Philippe Michel and myself are organizing a Winter School in January 2019 on the topic of trace functions and their applications to analytic number theory. There is a very basic web page for the moment. Most importantly, the application form, which will be setup by the conference center where the school will be held, is not yet available.
The setting is the CSF (Congressi Stefano Franscini), which is a conference center of ETH located in Ticino (so this will be a good occasion to practice italian). The school is intended essentially for current PhD students, together with a smaller number of recent PhDs ; the total number of participants should be around 50. There will be five minicourses, given by T. Browning, Ph. Michel, L. Pierce, W. Sawin and myself. A more detailed programme will appear in due course…
It’s not every day that I have three upcoming conferences to announce which I co-organize. In chronological order:
June 1 and 2, 2018, Ph. Habegger, Ph. Michel and myself are organizing the 14th edition of the “Number Theory Days”. It will be in Basel, for the first time — from then on, it will rotate between Basel, Lausanne and Zürich.
The respective web pages have more information (and in the last two cases, these will be updated when the FIM webpage is created; this will contain the registration form, as well as the web page to request funding for junior participants).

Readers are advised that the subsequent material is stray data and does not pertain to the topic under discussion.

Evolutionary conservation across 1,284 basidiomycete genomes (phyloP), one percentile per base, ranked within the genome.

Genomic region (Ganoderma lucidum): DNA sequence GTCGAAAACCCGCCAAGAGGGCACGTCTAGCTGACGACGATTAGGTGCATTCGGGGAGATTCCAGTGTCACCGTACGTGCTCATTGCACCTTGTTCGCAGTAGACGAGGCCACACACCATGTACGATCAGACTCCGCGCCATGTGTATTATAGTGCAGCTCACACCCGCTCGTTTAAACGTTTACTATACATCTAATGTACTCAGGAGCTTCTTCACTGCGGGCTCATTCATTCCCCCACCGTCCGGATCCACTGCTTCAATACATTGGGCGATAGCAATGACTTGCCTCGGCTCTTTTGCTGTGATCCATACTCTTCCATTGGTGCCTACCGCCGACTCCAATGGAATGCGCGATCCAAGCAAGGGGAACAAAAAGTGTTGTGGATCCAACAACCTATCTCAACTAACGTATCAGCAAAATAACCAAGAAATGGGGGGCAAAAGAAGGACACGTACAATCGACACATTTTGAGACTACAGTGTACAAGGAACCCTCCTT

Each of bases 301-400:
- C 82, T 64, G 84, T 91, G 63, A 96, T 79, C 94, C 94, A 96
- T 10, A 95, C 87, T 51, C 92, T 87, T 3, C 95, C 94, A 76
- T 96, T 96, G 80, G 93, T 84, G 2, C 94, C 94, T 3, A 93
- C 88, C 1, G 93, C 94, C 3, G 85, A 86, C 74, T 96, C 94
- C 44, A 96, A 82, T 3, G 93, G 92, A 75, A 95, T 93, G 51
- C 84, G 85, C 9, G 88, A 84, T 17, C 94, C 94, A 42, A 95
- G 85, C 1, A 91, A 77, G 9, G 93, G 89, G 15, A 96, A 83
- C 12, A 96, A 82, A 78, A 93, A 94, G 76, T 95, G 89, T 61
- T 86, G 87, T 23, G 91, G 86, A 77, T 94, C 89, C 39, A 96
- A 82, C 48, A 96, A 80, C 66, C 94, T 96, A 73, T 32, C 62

Subsidiary question: Which book is Bill Duke holding in the picture? Any correct answer (without cheating) gives right to one drink of your choice.
When, exactly two years ago, I published my earlier post containing the story of J. Ménard, I was apparently suspected by some people of being the author of that text. I tried for a long time to find the original Spanish version mentioned in the text, whose existence conclusively refutes this assertion (since my understanding of Spanish is, unfortunately, non-existent). After much effort, I have finally succeeded!
This afternoon, while chatting with Will Sawin, between addressing rather technical points of ongoing projects, we observed that although we’ve seen seminar talks shared between two speakers, it was never with simultaneous speakers. It was just a step to jump from there to the idea that someone should write an Opera about a mathematical seminar talk, which — as opera does — would allow a duet, or trio, or quartet, or quintet, or sextet, of simultaneous speakers, including maybe some from the audience, or the chairperson trying to control the situation.
Unfortunately, I don’t know music, but if I were twenty years old, I’d be very tempted to write “Seminar”, the definitive opera about a math talk. At least, I can think of a libretto and try to write it (which language? I think French is best here, although the title should then be “Séminaire” or “L’exposé” in that case; which topic? good question — of course it would have to be a real talk; which style?)
In any case, I can safely predict a triumph in enlightened circles.